I don’t seem to be able to fully grasp Mark Blaug’s distinction between a relativist and an absolutist approach to the history of economics – first introduced in Economic Theory in Retrospect (1962) – and that is a source of much frustration. At first sight, the distinction seems obvious enough. Relativist historians emphasize the social, political, personal etc context in which economic ideas were developed; absolutist historians view history as a sequence of Great Economists building on and/or refuting each other’s theories. Obviously, most histories of economics use a bit of both. Read more

@INET Berlin: Paradigm Regained

The title of the conference, "Paradigm Lost," is an obvious combination of two references. "Paradigm" refers to Thomas Kuhn's use of the term, as the dominant and imposing mode of thinking of a particular group of scientists. "Lost" refers to John Milton's Paradise Lost. Based on Kuhn, the title of the conference says: Too many anomalies have built up, and we're looking for the new paradigm that will replace the old. Fine, and very true. The reference to Milton is more complicated, however. Is the paradigm that we lost a paradisiacal world we (should) seek to regain? By relying on Milton, the title suggests a romantic longing for an innonence that we lost during adolescence and that we forever struggle to regain during the rest of our lives. Read more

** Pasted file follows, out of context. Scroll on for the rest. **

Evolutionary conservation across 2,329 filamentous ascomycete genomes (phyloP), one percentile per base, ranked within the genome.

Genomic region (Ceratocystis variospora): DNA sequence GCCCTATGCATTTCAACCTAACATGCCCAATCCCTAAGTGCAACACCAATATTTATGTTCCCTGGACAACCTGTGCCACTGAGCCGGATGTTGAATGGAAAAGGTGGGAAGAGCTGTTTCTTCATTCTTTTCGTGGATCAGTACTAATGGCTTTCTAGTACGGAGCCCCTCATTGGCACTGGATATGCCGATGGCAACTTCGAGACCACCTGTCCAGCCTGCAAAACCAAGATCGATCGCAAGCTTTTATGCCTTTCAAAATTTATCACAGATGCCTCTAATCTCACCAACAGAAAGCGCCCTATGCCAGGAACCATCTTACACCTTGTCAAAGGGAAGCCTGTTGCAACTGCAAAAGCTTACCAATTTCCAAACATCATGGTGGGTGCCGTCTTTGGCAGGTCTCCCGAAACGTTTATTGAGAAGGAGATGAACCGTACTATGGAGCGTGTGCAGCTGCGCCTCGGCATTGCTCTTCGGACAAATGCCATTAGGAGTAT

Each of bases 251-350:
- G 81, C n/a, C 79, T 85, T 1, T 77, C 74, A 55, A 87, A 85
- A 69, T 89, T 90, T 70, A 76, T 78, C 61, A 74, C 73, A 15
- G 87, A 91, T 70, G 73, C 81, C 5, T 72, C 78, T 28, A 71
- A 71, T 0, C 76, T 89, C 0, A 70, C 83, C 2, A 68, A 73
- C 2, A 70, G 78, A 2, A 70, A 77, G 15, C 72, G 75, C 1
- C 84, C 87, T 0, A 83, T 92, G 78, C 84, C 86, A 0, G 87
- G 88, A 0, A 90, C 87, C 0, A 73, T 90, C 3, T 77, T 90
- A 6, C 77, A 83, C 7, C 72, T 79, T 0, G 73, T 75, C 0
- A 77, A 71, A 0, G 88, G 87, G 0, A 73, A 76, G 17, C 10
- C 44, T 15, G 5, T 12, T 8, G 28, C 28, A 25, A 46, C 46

@INET Berlin: The Great Divide

Behind all the technical language and the common theme of bashing bankers, there remains the Great Divide between Germans and the rest. To Angel Gurria of the OECD, Michael Hudson of the University of Missouri and many others, the key lesson for the EU is that cutting the deficit too quickly does not work, that temporary QE is according to the book, and so on. To Germans such as Kai Konrad from the Max Planck Institute for Tax Law and Public Finance, the key lesson is that we thought all countries in Europe had responsible governments with well-functioning institutions, but then found out we don't. Economics versus politics if you like. Or technical finance versus trusting The Other. Can they be reconciled?